THE crisis embracing the global
container shipping industry looks set to worsen, and some experts do not
foresee any improvement until next year. At the moment, the number of
void sailings have surged from 45 to 120 in just three days while
schedule reliability has plummeted.
The sector is grappling with demand from
cargo buyers in the US and Europe collapsing at an alarming pace. Hopes
for a second-half V-shaped rebound are dwindling. Containers already
delivered to import terminals are piling up, prompting Mediterranean Shipping Company (MSC) to introduce a stopgap storage plan, New York's FreightWaves reported.
According to the latest global schedule reliability statistics compiled by Copenhagen-based Sea-Intelligence,
reliability in February dropped to 65.1 per cent, "the lowest recorded
global score since Sea-Intelligence introduced the score in 2011," says
CEO Alan Murphy.
Furthermore, the average delay for late vessel arrivals rose to five
days in February, the highest number seen "outside of the US west coast
labour dispute in early 2015".
Asked by FreightWaves whether reliability would worsen, Mr Murphy
replied: "Yes, I would expect schedule reliability to be very poor in
the months ahead and probably drop further."
"On top of this, everyone is focusing on retaining cash flow, including
carriers, and even though bunker [marine fuel] prices are incredibly
low, and thus schedule recovery - speeding up - is now much cheaper, I
strongly doubt there is any willingness to blow cash on marginally
improving schedule reliability when it is already extremely poor and
boxes are piling up inland."
SeaIntelligence Consulting CEO Lars Jensen also believes reliability is likely to deteriorate.
"I cannot say for certain that it [reliability] will get worse," Mr
Murphy conceded, noting that "it is quite possible that the carriers may
completely reschedule their networks, and if their new schedules
include sufficient buffers to handle the coronavirus challenges,
schedule reliability could technically improve - although the 'new'
product being sold, now with considerable buffer, would be inferior to
what would have been promised without such buffers.
"It could also be argued that lower demand could in turn lead to higher
schedule reliability, a pattern we have seen in recent years in the
Africa trades, as lower demand leads to fewer boxes which leads to fewer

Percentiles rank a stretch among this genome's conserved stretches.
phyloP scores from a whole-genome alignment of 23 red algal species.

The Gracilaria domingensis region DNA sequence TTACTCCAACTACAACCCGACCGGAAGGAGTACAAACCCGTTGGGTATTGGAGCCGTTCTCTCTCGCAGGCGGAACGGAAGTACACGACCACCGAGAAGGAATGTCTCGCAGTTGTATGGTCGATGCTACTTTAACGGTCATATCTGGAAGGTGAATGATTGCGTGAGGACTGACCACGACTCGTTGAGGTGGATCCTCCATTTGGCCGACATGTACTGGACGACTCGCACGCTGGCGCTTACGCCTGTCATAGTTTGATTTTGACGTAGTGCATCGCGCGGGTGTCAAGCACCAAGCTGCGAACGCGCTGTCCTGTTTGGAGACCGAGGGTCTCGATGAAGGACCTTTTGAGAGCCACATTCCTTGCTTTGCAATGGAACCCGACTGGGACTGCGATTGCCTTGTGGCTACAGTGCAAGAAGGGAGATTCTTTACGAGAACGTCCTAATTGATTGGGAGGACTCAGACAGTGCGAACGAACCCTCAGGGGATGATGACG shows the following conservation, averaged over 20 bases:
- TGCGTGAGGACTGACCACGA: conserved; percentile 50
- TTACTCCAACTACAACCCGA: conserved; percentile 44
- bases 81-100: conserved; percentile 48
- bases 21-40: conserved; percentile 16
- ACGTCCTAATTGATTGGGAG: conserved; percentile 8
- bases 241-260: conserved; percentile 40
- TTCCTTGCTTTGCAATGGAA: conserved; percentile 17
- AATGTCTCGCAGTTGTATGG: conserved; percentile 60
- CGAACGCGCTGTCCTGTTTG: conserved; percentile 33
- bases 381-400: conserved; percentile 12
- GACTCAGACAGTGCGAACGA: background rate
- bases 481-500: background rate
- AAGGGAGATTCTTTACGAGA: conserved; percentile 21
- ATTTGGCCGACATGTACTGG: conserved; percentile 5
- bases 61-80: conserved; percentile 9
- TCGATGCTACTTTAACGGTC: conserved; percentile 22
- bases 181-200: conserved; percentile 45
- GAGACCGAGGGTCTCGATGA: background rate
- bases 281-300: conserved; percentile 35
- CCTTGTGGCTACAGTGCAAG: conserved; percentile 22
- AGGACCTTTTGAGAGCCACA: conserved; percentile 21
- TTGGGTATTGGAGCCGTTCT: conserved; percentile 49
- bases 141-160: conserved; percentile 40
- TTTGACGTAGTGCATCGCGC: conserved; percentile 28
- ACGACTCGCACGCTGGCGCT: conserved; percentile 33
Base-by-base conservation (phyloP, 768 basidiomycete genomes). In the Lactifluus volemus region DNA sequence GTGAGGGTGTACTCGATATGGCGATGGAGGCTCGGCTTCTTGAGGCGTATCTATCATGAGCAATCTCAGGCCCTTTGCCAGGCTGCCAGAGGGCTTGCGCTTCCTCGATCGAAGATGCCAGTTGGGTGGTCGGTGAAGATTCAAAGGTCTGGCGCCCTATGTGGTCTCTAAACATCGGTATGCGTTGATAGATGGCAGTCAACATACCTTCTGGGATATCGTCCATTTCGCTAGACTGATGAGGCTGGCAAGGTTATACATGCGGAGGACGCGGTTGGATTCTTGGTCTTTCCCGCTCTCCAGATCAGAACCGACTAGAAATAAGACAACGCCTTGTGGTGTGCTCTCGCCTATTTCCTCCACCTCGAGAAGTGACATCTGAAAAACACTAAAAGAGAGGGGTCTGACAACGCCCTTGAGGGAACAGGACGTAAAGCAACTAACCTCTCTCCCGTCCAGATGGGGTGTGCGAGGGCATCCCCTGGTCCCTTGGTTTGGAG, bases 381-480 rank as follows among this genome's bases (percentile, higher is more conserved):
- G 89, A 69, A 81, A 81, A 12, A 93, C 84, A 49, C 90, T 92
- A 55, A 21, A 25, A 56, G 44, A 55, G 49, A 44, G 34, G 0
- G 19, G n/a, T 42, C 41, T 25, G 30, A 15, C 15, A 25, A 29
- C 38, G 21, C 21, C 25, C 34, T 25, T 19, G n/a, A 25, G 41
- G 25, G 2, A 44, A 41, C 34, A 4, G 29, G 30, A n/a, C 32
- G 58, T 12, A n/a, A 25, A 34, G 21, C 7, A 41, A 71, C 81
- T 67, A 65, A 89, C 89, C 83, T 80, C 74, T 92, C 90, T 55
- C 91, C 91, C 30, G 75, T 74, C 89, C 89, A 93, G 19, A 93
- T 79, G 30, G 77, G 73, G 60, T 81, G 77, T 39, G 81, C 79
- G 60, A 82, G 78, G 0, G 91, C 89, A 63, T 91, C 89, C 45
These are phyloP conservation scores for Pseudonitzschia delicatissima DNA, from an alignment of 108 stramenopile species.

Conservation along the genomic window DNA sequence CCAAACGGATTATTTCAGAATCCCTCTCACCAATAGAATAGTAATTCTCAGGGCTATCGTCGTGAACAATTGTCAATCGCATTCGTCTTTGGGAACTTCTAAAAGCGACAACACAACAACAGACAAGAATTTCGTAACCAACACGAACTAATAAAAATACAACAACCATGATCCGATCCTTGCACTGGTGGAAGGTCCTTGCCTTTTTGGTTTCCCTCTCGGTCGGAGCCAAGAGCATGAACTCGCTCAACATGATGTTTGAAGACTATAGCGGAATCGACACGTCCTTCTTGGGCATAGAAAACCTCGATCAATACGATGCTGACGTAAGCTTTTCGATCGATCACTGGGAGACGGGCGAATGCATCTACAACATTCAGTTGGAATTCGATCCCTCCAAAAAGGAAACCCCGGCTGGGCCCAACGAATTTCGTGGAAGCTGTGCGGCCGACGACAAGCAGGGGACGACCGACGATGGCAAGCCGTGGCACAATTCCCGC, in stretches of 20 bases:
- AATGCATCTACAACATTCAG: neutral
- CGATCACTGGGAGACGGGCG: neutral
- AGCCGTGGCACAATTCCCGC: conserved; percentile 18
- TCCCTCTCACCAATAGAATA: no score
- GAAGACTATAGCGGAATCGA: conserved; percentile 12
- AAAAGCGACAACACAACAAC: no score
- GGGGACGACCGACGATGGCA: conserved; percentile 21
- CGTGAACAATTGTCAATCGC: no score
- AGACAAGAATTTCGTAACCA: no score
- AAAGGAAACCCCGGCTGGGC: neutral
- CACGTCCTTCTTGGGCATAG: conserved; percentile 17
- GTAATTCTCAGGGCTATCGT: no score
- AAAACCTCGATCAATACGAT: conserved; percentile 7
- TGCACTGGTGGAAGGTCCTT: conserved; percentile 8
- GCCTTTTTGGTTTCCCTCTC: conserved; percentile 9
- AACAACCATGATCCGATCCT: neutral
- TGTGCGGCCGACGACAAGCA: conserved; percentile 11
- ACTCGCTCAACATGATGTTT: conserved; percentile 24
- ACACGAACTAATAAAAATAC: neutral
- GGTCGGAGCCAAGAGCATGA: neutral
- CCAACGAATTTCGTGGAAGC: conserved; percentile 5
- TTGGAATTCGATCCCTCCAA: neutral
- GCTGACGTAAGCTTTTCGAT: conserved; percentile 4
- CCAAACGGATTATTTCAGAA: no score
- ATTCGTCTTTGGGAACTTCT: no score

vessels, which can mean less congestion where congestion is a main
cause of poor schedule reliability."
"That said," Mr Murphy continued, "I think that hoping for such a silver
lining is a little too optimistic. I think congestion will increase in
the coming months as importers will be struggling to pick up their
containers, even if there will be less of them, and carriers may have to
transship in unfamiliar ports and terminals.
"The massive amount of blank sailings will lead to inland supply-chain
disruptions, which will lead to pileups and challenges in container
repatriation, and thus to equipment shortages," Mr Murphy added.
Mr Jensen said in an online post: "The speed of the [demand] drop is
bound to create significant problems because you already have a large
amount of cargo on the ships. When it arrives at the destination, it
arrives into a reality where it is not needed or wanted by anyone."
The container pileup concern is becoming so acute that MSC has just
created the Suspension of Transit (SOT) programme. To better accommodate
containers shipped from Asia that are delayed on the import side, it
has set up special yard storage at six transshipment hubs: Bremerhaven,
Germany; Busan, South Korea; King Abdulla port, Saudi Arabia; Lome,
Togo; PSA International Panama, and Tekirdag Asyaport in Turkey.
The latest step-down comes on top of a pronounced US import decline in
the first quarter. According to SONAR data on the seven-day moving
average of the number of customs filings, US filings for imports from
China to all US ports are down 42 per cent year to date and filings for
imports (regardless of origin) to the port of Los Angeles are down 18
Freightos chief marketing officer Eytan Buchman pointed to a "scramble" by shippers to cancel orders.
He highlighted the fallout from Amazon's mid-March decision to stop
accepting nonessential goods to its warehouses from third-party
"Fulfiled by Amazon" (FBA) sellers.
"Shipments booked by FBA sellers using the Freightos.com
marketplace?reached a peak three weeks ago only to sink by nearly 50 per
cent last week after the change in Amazon's policy," Mr Buchman said.
Mr Jensen offered a pessimistic view on the timing of a rebound of
containerised import demand. "My view right now is that the rebound will
not happen until 2021," he warned.
"Even if we are wildly optimistic and assume all lockdowns are removed
in two to three months, that does not mean consumer confidence returns
that fast. And more importantly, importers will be wary about ramping up
imports quickly after summer because of the lingering worry about the
second wave [of infections] late in 2020. If the second wave goes OK,
then we will see a very sharp rebound in 2021."